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Apr 30, 2021, 2:27:23 PMApr 30

to nimble-users

Hi there,

for( j in 1:Nstands ){

a_0[j, 1:2] ~ dmnorm(a_0_mean[1:2], prec = Omega[1:2,1:2])

}

a_0_mean[1:2] ~ dmnorm(mu0[1:2], prec = S2[1:2,1:2])

Omega[1:2,1:2] ~ dwish(R2[1:2,1:2], 2)

Sigma_a_0[1:2,1:2] <- inverse(Omega[1:2,1:2])

sig_pre <- sqrt(Sigma_a_0[1,1])

sig_post <- sqrt(Sigma_a_0[2,2])

cor_pp <- Sigma_a_0[1,2]/(sig_pre*sig_post)

R2 = matrix(c(1,0,0,1),nrow=2)

I am trying to code up a model in NIMBLE with a bivariate random effect using dmnorm. Following some examples in BUGS, I gave the precision matrix a wishart prior using dwish. However, it seems like the results are pretty sensitive to the parameters of this wishart prior. I have also heard that there are issues with using a wishart prior, but I couldn't find any examples of a different way of specifying a prior for a covariance (or precision) matrix in NIMBLE.

Does anyone have any suggestions? Either on how to choose the parameters for the wishart prior, or how to specify a different (better?) prior for a covariance (or precision) matrix?

Below are some relevant lines of code. I do actually care about getting good posterior estimates for sig_pre, sig_post, and cor_pp.

for( j in 1:Nstands ){

a_0[j, 1:2] ~ dmnorm(a_0_mean[1:2], prec = Omega[1:2,1:2])

}

a_0_mean[1:2] ~ dmnorm(mu0[1:2], prec = S2[1:2,1:2])

Omega[1:2,1:2] ~ dwish(R2[1:2,1:2], 2)

Sigma_a_0[1:2,1:2] <- inverse(Omega[1:2,1:2])

sig_pre <- sqrt(Sigma_a_0[1,1])

sig_post <- sqrt(Sigma_a_0[2,2])

cor_pp <- Sigma_a_0[1,2]/(sig_pre*sig_post)

I am currently specifying the following constants (for lack of other ideas), but changing R2 can change the results quite a bit.

S2 = matrix(c(1,0,0,1),nrow=2)/9,R2 = matrix(c(1,0,0,1),nrow=2)

Thanks in advance for your help!!

-Miranda

Apr 30, 2021, 2:48:02 PMApr 30

to Miranda Fix, nimble-users

Hi Miranda,

I may have shared something similar to this on the listserv before, but this is my preferred way at the moment as it can handle any number of correlated features.

Here, n = the number of co-varying features (your case, 2), and n.ind = the number of observations. It is specified to create a variance-covariance matrix as opposed to the precision matrix, so it just needs users to provide a prior for the correlation (rho), which is between -1 and 1, and some relatively diffuse prior for each variance term (sig). I used a half-Cauchy, but you can definitely switch this to a uniform distribution that resembles the potential variance in your system.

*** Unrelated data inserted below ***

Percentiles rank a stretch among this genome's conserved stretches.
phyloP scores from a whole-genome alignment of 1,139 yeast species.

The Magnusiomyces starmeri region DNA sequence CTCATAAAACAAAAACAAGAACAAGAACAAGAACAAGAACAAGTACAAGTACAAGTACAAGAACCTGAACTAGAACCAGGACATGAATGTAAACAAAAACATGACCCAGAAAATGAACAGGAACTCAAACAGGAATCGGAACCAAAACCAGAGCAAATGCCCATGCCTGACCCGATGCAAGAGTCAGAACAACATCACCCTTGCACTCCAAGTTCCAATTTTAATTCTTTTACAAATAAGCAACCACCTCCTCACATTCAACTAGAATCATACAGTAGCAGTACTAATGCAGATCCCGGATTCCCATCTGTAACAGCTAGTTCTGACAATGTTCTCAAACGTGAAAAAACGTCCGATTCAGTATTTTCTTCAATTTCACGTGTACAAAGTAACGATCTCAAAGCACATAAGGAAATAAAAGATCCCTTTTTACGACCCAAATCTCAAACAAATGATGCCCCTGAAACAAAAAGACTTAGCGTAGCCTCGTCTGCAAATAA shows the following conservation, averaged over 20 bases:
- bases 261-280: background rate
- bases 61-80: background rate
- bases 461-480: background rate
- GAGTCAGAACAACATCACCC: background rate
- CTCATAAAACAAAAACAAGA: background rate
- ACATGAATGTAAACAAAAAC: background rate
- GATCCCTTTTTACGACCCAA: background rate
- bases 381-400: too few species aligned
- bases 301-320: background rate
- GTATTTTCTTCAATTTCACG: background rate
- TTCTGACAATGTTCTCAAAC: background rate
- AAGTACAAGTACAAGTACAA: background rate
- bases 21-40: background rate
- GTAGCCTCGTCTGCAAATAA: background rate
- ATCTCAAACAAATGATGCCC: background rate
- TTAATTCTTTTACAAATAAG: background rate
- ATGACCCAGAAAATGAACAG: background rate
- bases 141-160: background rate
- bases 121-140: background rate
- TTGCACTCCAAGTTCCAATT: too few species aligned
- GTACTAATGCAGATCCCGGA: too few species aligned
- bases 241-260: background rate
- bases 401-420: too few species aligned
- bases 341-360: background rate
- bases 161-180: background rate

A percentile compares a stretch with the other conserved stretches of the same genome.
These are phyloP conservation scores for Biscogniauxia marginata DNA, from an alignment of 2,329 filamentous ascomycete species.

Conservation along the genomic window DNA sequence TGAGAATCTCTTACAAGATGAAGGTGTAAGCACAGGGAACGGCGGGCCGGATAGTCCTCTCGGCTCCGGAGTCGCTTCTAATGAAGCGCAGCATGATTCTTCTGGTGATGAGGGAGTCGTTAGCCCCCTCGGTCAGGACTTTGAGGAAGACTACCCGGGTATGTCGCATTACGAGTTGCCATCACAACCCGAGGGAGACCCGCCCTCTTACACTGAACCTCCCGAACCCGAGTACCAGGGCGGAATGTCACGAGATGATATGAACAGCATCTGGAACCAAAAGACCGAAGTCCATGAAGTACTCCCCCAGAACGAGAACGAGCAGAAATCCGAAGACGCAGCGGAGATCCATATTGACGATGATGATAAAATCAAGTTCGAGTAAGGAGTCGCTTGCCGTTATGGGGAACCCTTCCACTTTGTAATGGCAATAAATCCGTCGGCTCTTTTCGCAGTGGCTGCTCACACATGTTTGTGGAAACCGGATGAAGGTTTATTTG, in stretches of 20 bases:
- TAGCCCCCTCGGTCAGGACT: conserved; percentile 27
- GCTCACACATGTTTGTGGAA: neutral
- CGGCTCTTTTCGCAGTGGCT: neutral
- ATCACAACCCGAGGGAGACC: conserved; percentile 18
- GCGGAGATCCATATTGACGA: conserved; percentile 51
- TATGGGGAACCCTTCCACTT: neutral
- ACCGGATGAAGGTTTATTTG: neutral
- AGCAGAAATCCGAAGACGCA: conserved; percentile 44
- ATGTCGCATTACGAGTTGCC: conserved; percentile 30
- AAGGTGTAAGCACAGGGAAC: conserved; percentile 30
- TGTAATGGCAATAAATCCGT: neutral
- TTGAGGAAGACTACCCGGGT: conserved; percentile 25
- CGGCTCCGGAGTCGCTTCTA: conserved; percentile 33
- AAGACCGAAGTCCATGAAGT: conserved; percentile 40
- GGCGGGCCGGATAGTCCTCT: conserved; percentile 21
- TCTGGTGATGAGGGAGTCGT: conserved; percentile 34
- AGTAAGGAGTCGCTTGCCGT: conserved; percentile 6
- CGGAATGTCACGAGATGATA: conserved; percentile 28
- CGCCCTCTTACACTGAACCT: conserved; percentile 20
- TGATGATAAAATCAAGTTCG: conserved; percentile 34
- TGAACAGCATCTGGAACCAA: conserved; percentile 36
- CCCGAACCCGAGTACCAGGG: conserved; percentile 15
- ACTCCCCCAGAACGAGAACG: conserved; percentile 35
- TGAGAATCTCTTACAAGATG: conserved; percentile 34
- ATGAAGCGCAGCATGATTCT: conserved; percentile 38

for(m in 1:n){

mu[m] <- 0

sig[m] ~ T(dt(0, pow(2.5,-2), 1),0,)

for(i in 1:n){

Sigma[m,i] <- rho[m,i] * sig[m] * sig[i]

}

}

for(mm in 2:n){

for(ii in 1:(mm-1)){

rho[mm,ii] ~ dunif(-1,1)

rho[ii,mm] <- rho[mm,ii]

}

}

mu[m] <- 0

sig[m] ~ T(dt(0, pow(2.5,-2), 1),0,)

for(i in 1:n){

Sigma[m,i] <- rho[m,i] * sig[m] * sig[i]

}

}

for(mm in 2:n){

for(ii in 1:(mm-1)){

rho[mm,ii] ~ dunif(-1,1)

rho[ii,mm] <- rho[mm,ii]

}

}

for(k in 1:n.ind){

eps[1:n,k] ~ dmnorm(mu[1:n], cov = Sigma[1:n,1:n])

}

eps[1:n,k] ~ dmnorm(mu[1:n], cov = Sigma[1:n,1:n])

}

Best

-Dan

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Apr 30, 2021, 5:20:21 PMApr 30

to nimble-users

Hi Miranda

An alternative specification for a correlation matrix is the so called LKJ prior

You can hard-wire it directly into your BUGs code using the the code below, which is adapted from here

Cheers

David

p.s. the code uses a transform of the beta distribution on to (-Inf, Inf) - this is purely to avoid Metropolis Hastings wasting time making proposals outside [0,1].

## ############################################

## Model correlation matrix based on cholesky onion method ##

## ############################################

eta <- 1 # Must be one or larger for all Beta distributions to be proper

alpha[1] <- eta + (K - 2)/2

logit(corY[1]) ~ dLogitBeta(alpha[1], alpha[1])

u[1,1] <- 1

u[1,2] <- 2 * corY[1] - 1

u[2,2] <- 2*sqrt(corY[1] - corY[1]^2)

u[2:K,1] <- 0

for (m in 2:(K-1)) {

## Draw beta random variable

alpha[m] <- alpha[m-1] - 0.5

logit(corY[m]) ~ dLogitBeta(m / 2, alpha[m])

## Draw uniformly on a hypersphere

for (jj in 1:m) {

corZ[m, jj] ~ dnorm(mean=0, sd=1)

}

scZ[m, 1:m] <- corZ[m, 1:m] / sqrt(inprod(corZ[m, 1:m], corZ[m, 1:m]))

u[1:m,m+1] <- sqrt(corY[m]) * scZ[m,1:m]

u[m+1,m+1] <- sqrt(1 - corY[m])

u[(m+1):K,m] <- 0

}

## ################################################

## A DISTRIBUTION GIVING THE LOGIT OF A BETA DISTRIBUTION ##

## ################################################

dLogitBeta <- nimbleFunction (

## Returns density of x where

## y ~ Beta(a1,a2)

## x = logit(y)

run = function(x = double(0),

shape1=double(0, default=1.0),

shape2=double(0, default=1.0),

log = integer(0, default=0)) {

returnType(double(0))

y = ilogit(x)

logProbX = log(y) + log(1 - y) + dbeta(y, shape1=shape1, shape2=shape2, log=TRUE) ## Via change of variables

if (log)

return(logProbX)

return(exp(logProbX))

}

)

rLogitBeta <- nimbleFunction (

## Generates y ~ Beta(a1,a2)

## Returns x = logit(y)

run = function(n = integer(0, default=1),

shape1 = double(0, default=1.0),

shape2 = double(0, default=1.0)) {

returnType(double(0))

if(n != 1)

nimPrint("Warning: rLogitBeta only allows n = 1; Using n = 1.\n")

y <- rbeta(1, shape1=shape1, shape2=shape2)

x <- logit(y)

return(x)

}

)

registerDistributions(list(dLogitBeta = list(

BUGSdist = "dLogitBeta(shape1, shape2)",

discrete = FALSE,

types = c("value=double(0)"), ## , "para=double(0)"

pqAvail = FALSE)))

May 3, 2021, 12:02:55 PMMay 3

to nimble-users

Thanks so much Dan & David!

I will try these out.

Best,

Miranda

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